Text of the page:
Being a public servant requires passion and dedication. Those of us who have chosen that career path know it has its challenges, just like any job, but the core mission is what draws us to this work. Whether you work for a government agency or a nonprofit, serving your community is what drives you.
Now there’s a government program that gives back to those who give so much — the Public Service Loan Forgiveness or PSLF program for student debt. But workers need to apply asap because the deadline is Oct. 31.
I was drawn to become a prosecutor because I, too, wanted to serve my community. For me that required a college and law school degree. I acquired a mortgage-sized amount of debt during the seven years of my education, and it weighed on me every month when I paid my bills. Working as a lawyer in the public sector provides a salary far lower than my colleagues in the private sector. When I learned that I had first became eligible for the government’s student debt loan forgiveness program in 2017, I applied.
Unfortunately, even though I met all the requirements, like having served as a state employee for more than 10 years and making ten years of monthly payments, I was rejected because my loans were not the “right” kind of loans. To say that I was heartbroken that this program did not assist me is an understatement. Then I learned that only one to two percent of applicants were awarded the debt cancellation because of the very hyper technical requirements. I wasn’t alone but I had to accept that this debt was going to be a part of my life forever.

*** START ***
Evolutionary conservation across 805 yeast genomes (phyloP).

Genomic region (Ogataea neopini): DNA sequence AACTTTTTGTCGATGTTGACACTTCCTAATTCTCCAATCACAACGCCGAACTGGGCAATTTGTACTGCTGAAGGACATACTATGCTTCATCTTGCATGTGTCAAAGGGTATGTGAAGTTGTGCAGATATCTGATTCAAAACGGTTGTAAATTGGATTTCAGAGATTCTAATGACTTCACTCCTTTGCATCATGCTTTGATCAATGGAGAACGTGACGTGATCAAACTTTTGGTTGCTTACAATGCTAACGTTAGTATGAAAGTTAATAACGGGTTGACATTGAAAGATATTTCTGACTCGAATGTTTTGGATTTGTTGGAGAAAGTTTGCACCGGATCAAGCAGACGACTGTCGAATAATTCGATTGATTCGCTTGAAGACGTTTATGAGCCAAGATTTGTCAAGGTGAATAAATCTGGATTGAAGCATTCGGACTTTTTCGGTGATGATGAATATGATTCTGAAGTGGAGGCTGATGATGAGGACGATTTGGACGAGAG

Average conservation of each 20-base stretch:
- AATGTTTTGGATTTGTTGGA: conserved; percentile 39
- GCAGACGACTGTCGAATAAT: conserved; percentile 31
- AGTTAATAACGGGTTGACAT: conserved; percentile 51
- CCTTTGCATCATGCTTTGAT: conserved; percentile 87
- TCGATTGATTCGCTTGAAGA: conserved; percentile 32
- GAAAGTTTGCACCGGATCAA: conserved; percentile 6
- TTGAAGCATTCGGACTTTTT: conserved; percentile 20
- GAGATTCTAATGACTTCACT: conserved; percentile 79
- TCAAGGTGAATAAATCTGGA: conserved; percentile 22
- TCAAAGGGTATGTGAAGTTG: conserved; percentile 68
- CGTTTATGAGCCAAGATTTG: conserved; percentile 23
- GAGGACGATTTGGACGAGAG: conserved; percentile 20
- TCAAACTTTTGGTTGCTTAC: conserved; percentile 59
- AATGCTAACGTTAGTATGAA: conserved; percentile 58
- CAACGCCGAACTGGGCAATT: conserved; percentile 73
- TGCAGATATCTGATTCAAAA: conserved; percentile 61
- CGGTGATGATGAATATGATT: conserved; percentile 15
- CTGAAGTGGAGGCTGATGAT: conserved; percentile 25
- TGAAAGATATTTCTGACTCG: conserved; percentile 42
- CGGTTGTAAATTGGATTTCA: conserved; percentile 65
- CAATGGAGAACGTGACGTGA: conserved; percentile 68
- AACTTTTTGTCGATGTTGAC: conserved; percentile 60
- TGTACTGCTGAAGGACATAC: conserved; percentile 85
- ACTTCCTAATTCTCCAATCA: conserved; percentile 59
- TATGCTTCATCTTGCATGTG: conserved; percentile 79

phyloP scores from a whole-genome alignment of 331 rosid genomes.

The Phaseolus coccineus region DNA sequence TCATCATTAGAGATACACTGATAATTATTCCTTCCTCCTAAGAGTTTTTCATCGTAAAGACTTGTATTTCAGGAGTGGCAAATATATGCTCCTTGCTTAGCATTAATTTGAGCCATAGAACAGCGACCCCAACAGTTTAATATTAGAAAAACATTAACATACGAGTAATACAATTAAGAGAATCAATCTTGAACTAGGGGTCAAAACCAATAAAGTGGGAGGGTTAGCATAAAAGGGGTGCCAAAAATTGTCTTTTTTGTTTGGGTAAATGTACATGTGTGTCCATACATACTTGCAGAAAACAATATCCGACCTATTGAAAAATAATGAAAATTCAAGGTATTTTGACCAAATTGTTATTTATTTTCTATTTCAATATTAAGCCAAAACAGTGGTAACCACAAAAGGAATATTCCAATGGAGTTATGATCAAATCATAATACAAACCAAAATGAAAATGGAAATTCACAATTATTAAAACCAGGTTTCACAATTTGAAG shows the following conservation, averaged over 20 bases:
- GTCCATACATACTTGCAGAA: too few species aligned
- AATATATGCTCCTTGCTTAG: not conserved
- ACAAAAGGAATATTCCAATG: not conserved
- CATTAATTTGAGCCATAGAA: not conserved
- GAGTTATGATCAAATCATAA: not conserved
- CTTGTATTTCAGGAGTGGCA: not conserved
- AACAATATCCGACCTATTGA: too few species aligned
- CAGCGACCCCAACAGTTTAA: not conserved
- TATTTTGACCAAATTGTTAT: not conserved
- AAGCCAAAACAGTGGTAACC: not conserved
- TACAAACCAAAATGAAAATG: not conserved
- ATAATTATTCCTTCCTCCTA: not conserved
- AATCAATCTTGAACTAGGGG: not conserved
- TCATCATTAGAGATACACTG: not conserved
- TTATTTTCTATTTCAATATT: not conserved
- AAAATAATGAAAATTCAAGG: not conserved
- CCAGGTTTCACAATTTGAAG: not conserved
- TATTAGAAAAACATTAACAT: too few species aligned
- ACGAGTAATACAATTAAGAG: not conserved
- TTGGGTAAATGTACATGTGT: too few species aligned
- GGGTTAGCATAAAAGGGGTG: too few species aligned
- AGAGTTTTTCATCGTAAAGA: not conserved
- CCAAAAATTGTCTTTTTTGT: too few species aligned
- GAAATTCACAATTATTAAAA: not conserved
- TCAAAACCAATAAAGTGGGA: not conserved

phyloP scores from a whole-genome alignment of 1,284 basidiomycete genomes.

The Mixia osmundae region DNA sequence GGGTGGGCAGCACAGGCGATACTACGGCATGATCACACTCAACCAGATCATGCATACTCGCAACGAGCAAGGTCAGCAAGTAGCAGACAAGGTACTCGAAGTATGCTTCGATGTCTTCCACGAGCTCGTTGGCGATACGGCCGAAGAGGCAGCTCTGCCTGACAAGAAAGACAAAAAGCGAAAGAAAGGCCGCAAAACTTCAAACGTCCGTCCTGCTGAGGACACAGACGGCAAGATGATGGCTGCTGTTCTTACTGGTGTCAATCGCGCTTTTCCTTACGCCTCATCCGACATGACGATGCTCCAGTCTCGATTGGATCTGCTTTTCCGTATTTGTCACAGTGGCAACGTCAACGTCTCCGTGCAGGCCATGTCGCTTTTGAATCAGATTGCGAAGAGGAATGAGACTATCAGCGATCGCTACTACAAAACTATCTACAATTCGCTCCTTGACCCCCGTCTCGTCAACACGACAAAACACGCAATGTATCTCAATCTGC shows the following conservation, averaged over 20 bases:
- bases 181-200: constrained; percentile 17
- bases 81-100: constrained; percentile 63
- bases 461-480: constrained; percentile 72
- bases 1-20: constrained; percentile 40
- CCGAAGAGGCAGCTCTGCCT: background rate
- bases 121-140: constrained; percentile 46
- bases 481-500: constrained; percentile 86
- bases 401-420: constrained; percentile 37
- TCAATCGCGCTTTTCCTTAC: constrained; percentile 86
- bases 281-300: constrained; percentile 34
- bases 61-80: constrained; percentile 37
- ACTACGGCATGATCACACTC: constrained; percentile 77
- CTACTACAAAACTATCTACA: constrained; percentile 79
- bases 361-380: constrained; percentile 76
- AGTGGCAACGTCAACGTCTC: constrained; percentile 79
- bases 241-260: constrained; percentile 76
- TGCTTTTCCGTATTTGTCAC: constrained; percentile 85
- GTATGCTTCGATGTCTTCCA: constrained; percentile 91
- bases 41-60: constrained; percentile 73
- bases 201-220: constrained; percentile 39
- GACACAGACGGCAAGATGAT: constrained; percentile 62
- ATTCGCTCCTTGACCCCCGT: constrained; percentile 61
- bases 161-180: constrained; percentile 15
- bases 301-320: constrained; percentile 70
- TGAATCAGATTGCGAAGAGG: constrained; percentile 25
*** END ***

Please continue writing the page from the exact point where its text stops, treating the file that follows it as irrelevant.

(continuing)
Fast forward to 2021. Connecticut’s own U.S. Secretary of Education Miguel Cardona acknowledged that the program was not living up to its promise and committed to fixing, expanding and simplifying the process for public servants like me. He instituted a waiver that said if you apply now, all those hyper technical issues would go away. That waiver expires on Oct. 31.
In the fall of 2021, I reapplied and in the spring of this year, my entire remaining balance from college and law school was discharged. For me that was in excess of $60,000, or about $500 per month. I was overjoyed. Now I can put that money toward my retirement savings or help out my elderly parents who are on a limited and fixed income.
The beauty of this program is that it really incentivizes people who want to serve their community by working in public service. If you make the commitment to serve your community, your government promises to make that easier by canceling your student loan debt. As a result, we can attract exceptional candidates to work in these vital and crucial positions in state government and nonprofits.
This program was truly a gift and altered my life for better. I hope other public servants take advantage of the waiver before it expires at the end of October. (Here’s the Connecticut site for getting started. ) It could change their life, too.
Melissa Streeto is an Assistant State Attorney, President of the Connecticut Association of Prosecutors and a member of SEBAC.